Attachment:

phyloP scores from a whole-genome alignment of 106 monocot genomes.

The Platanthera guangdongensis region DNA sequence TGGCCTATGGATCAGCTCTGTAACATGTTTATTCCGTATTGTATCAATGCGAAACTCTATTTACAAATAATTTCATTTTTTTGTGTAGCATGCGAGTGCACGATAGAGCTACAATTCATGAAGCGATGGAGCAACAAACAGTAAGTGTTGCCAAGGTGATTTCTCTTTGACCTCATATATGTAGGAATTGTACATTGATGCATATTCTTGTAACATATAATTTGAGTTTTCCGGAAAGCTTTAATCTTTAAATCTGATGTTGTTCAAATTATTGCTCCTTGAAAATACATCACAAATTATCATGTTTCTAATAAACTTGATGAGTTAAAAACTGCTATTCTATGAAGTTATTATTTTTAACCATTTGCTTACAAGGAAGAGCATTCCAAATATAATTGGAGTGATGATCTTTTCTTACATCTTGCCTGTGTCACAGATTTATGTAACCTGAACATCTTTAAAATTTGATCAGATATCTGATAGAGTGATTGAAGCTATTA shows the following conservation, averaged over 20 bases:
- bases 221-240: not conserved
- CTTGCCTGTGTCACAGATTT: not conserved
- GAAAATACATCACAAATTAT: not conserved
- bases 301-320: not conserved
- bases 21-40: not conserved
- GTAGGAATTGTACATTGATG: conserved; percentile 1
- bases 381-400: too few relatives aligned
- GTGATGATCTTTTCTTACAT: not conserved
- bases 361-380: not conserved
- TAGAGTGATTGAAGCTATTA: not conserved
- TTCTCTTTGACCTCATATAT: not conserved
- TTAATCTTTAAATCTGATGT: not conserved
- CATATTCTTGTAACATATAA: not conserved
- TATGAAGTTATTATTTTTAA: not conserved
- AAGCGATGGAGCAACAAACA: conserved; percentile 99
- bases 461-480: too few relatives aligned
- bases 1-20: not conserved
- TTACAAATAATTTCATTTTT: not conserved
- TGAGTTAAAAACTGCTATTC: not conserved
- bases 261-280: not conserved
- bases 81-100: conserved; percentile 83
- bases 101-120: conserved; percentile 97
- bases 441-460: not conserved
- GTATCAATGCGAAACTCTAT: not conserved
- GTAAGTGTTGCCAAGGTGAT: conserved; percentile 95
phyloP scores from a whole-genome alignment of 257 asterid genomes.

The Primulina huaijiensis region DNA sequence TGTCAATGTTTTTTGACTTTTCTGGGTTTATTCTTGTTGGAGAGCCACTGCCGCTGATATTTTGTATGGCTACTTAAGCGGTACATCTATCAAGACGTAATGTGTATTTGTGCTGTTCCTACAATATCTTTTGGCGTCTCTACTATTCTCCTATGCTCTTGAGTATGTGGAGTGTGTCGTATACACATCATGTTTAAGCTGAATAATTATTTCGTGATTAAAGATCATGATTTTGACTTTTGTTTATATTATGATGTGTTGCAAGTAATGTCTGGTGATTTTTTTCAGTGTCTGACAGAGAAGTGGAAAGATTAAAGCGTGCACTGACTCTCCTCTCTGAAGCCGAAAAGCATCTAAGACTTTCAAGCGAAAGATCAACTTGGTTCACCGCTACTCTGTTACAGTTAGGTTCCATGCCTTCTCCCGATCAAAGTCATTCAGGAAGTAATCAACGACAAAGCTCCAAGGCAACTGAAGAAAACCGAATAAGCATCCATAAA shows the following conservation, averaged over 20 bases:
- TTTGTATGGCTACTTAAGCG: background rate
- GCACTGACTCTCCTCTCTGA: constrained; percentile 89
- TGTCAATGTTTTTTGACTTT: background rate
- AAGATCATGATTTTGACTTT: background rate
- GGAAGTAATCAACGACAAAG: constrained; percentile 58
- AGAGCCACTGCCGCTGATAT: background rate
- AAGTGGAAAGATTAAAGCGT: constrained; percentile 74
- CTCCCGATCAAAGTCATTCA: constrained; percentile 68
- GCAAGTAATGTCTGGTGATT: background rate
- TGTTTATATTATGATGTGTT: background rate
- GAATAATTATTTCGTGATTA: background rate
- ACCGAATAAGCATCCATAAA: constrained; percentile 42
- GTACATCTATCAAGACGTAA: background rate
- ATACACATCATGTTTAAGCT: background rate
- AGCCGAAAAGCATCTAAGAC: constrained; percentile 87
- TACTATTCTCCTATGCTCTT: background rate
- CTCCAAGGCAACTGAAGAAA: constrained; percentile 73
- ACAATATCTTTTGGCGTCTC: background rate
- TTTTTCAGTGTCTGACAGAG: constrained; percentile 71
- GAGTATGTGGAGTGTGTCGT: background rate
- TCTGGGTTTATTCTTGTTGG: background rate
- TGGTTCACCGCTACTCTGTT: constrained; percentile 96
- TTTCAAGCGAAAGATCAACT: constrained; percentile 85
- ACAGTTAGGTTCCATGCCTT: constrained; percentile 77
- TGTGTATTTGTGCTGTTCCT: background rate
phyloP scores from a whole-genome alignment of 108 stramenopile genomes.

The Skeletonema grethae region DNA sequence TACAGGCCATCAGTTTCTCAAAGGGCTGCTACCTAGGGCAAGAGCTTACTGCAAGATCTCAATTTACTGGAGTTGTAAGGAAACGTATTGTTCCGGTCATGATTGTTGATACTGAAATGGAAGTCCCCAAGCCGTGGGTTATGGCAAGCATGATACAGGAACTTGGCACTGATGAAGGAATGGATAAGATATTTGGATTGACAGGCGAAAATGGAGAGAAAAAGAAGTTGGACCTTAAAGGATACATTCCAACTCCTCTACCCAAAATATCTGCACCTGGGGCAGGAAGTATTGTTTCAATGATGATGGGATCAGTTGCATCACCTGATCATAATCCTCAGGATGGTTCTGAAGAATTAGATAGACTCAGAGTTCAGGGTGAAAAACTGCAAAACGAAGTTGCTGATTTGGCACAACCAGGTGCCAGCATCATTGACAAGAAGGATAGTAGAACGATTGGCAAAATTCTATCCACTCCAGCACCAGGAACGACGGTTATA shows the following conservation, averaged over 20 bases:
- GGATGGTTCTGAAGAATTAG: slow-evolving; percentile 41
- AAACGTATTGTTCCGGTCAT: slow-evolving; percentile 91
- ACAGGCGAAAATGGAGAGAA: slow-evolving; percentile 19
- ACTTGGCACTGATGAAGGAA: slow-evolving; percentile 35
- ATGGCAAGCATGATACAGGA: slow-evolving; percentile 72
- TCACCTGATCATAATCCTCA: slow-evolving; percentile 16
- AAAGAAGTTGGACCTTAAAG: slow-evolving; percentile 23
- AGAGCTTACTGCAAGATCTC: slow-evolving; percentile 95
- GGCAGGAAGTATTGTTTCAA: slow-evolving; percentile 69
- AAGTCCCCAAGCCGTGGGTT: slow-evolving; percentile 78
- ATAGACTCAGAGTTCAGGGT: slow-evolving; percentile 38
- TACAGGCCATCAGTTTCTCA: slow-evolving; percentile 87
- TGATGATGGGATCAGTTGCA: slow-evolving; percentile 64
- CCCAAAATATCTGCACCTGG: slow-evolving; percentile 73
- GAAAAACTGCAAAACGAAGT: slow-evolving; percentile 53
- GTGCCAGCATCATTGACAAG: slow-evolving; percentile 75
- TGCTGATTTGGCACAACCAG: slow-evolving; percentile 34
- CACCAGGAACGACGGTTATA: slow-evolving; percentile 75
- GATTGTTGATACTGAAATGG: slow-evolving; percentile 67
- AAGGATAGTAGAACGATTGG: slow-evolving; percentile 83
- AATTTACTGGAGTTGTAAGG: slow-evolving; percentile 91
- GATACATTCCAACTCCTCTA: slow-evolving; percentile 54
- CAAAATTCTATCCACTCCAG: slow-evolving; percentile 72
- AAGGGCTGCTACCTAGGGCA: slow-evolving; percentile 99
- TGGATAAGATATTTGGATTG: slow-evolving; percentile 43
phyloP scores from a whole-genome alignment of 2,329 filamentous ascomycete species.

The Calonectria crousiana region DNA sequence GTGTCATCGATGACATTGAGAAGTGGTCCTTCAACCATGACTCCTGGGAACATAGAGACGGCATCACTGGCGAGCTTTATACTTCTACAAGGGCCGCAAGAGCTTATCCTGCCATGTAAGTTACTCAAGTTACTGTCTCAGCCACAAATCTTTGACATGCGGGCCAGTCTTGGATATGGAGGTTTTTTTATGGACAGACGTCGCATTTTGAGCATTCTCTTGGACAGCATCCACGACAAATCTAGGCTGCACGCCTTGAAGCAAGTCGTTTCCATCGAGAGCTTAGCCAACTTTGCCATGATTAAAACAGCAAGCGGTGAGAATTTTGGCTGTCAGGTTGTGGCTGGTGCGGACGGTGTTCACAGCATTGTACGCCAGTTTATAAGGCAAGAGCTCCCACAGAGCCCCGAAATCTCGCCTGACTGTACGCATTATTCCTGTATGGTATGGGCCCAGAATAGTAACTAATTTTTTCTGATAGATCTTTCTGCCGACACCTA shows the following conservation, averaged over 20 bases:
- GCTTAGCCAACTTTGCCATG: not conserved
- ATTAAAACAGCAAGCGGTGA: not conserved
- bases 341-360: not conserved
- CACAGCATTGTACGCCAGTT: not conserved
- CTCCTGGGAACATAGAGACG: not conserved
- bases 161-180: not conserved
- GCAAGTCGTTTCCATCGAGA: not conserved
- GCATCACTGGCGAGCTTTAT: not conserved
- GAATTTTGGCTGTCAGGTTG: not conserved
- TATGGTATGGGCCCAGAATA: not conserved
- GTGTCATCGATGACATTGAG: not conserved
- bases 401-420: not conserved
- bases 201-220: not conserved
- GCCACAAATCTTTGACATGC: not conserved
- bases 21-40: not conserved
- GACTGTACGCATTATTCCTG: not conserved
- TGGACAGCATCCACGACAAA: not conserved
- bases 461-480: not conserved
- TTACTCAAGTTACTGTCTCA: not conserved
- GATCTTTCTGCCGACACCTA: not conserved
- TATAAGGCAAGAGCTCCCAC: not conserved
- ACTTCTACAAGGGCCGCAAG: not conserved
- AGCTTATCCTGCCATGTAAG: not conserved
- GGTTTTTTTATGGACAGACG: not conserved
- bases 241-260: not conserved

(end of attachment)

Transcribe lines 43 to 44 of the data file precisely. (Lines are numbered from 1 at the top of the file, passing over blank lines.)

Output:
- ATACACATCATGTTTAAGCT: background rate
- AGCCGAAAAGCATCTAAGAC: constrained; percentile 87